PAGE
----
If you are a human being, sooner or later you will need to ask someone for help. And more often than not, you will dread having to do so. Maybe you’ll ask in some strangulated way and the person will say no, or maybe the person will say yes but the whole situation will become awkward and both of you will feel uncomfortable for days afterward. Whether your request is for work, personal, or fundraising purposes, there are reasons why asking for help is so problematic. Researchers have actually studied this phenomenon.

In her latest book, REINFORCEMENTS (subtitled How to Get People to Help You), social psychologist Heidi Grant (author of No One Understands You and What to Do About It, among others) once again provides clear-eyed, humorous explanations that connect extensive research with real life. She systematically addresses 1) why it’s difficult/painful to ask for help, 2) how to ask anyway, and 3) how to create a culture of helpfulness.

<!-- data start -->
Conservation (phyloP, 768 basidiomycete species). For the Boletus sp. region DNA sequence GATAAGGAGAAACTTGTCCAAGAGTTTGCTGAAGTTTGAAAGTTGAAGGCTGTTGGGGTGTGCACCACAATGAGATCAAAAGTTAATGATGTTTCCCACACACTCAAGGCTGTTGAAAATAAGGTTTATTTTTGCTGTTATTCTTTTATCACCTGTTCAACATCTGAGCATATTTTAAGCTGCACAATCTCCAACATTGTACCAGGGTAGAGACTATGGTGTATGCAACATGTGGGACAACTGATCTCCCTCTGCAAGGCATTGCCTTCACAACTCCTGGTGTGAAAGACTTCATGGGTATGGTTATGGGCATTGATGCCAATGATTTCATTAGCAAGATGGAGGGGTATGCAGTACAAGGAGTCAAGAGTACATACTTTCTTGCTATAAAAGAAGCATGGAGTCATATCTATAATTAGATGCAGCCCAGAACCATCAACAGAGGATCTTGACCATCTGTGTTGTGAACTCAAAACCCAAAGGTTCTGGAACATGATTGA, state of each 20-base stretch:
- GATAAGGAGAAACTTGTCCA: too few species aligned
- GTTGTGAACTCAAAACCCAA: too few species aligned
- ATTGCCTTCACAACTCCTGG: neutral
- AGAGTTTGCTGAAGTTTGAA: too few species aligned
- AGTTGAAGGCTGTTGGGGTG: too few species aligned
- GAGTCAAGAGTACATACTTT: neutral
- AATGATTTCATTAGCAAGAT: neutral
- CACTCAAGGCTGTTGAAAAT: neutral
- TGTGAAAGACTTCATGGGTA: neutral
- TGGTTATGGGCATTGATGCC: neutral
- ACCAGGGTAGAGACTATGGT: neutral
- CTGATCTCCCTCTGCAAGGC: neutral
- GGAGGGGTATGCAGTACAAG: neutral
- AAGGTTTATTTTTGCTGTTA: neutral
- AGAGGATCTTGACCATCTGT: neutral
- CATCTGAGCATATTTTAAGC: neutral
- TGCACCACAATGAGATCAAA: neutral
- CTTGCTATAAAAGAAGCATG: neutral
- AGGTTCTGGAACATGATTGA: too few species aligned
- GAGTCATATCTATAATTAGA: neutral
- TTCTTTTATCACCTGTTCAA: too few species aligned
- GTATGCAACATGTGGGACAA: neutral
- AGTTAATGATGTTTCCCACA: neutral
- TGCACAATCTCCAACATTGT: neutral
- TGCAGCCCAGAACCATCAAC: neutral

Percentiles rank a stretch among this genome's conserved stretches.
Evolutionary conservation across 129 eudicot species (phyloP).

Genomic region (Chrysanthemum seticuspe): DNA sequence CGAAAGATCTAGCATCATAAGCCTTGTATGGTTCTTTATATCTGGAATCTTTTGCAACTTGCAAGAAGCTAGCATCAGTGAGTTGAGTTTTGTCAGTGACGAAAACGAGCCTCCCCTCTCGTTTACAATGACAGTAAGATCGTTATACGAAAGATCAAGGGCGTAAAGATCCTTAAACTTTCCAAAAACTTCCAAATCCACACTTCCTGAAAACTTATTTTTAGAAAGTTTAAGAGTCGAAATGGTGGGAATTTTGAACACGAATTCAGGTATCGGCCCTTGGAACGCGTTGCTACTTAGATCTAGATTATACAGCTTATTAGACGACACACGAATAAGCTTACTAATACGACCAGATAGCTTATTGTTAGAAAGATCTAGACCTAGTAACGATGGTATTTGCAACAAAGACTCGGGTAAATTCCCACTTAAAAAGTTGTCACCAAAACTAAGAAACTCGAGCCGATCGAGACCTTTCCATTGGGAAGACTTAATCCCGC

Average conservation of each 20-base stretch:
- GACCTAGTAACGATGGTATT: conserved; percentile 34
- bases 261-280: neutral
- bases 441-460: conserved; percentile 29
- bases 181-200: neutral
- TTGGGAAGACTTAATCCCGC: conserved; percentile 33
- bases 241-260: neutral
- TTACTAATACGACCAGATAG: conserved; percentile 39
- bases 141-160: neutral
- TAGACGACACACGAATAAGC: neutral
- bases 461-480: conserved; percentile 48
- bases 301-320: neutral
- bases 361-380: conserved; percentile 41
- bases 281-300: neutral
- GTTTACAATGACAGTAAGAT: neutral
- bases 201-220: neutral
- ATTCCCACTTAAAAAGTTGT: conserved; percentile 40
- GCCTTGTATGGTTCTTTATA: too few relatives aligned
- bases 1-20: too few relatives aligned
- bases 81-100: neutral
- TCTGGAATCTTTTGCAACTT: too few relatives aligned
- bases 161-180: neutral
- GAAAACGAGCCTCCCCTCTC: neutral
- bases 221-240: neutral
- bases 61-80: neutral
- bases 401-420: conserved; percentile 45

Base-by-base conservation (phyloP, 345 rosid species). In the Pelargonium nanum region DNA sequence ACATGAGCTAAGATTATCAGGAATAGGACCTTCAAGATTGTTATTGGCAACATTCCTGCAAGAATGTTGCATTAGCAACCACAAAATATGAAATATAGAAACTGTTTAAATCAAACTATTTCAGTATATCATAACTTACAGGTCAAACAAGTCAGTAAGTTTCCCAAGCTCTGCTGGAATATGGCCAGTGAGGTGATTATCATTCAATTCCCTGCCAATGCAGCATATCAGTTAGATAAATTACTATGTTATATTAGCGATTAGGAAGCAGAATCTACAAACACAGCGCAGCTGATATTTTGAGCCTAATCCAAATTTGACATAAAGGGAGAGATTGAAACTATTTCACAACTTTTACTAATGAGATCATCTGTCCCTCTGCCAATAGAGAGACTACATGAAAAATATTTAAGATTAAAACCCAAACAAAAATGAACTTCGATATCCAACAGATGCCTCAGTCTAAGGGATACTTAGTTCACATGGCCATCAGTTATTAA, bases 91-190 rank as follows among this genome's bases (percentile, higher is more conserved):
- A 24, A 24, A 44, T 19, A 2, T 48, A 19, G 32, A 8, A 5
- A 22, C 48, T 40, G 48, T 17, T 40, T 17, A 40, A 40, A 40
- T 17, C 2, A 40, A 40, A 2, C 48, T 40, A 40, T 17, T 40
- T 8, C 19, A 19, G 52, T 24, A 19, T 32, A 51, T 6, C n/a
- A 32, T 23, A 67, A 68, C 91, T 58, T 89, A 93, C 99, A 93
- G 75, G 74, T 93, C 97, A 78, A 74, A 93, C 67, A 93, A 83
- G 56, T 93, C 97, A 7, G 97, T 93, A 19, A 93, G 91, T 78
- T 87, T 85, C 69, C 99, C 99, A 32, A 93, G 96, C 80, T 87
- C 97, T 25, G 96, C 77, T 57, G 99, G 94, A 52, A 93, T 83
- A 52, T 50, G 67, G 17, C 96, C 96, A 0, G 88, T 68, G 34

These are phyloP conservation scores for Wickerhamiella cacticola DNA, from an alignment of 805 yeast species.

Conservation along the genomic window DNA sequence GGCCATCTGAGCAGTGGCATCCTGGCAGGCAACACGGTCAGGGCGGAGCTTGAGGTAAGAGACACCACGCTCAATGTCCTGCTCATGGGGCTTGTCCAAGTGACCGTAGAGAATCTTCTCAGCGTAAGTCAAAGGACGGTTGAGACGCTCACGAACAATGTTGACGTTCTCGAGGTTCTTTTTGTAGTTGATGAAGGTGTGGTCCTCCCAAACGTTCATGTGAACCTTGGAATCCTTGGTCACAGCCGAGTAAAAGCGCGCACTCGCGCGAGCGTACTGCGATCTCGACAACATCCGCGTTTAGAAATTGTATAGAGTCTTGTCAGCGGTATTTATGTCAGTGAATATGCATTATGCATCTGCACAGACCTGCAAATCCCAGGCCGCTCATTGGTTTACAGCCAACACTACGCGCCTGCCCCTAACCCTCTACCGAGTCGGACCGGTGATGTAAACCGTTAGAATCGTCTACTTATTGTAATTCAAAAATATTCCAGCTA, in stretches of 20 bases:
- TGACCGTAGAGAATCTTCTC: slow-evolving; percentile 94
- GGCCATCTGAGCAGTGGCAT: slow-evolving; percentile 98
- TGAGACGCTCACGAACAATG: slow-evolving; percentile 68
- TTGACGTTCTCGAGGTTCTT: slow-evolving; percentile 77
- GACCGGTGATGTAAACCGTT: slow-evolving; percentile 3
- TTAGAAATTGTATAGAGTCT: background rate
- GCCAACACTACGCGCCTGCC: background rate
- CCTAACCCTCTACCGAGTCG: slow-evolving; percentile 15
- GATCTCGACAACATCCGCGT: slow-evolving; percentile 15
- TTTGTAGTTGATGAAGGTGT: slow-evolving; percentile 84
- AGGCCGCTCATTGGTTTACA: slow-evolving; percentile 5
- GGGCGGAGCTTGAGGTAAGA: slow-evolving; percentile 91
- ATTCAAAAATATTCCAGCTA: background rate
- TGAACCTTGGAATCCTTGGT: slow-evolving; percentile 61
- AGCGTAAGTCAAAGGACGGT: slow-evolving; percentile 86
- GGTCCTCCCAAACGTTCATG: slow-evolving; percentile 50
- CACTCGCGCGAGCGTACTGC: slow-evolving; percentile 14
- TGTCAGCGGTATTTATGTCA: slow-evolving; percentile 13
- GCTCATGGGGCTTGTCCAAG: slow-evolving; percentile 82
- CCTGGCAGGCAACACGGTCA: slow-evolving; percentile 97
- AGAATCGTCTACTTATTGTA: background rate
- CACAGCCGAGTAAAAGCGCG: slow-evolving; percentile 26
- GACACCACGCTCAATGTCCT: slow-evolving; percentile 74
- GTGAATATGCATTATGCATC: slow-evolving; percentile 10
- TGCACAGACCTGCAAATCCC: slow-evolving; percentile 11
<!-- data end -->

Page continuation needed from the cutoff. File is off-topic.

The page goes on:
Bottom line: You should ask for help. Directly. And read this book for further instructions.


About OnlyGoodBooks

Creator of The Literacy Cookbook (, I am an educational consultant who also happens to love to read incessantly. I found myself referring friends to so many books that it seemed like time to create a blog to record all of these recommendations. So here it is.
This entry was posted in For BUSINESS PEOPLE, For EDUCATORS, For PARENTS, Nonfiction, Nonprofit boards, Self-help, Social psychology and tagged , , , , , , . Bookmark the permalink.

1 Response to REINFORCEMENTS by Heidi Grant

  1. R. Shirley Monastra says:

    I especially like your Bottom Line comments!!!!


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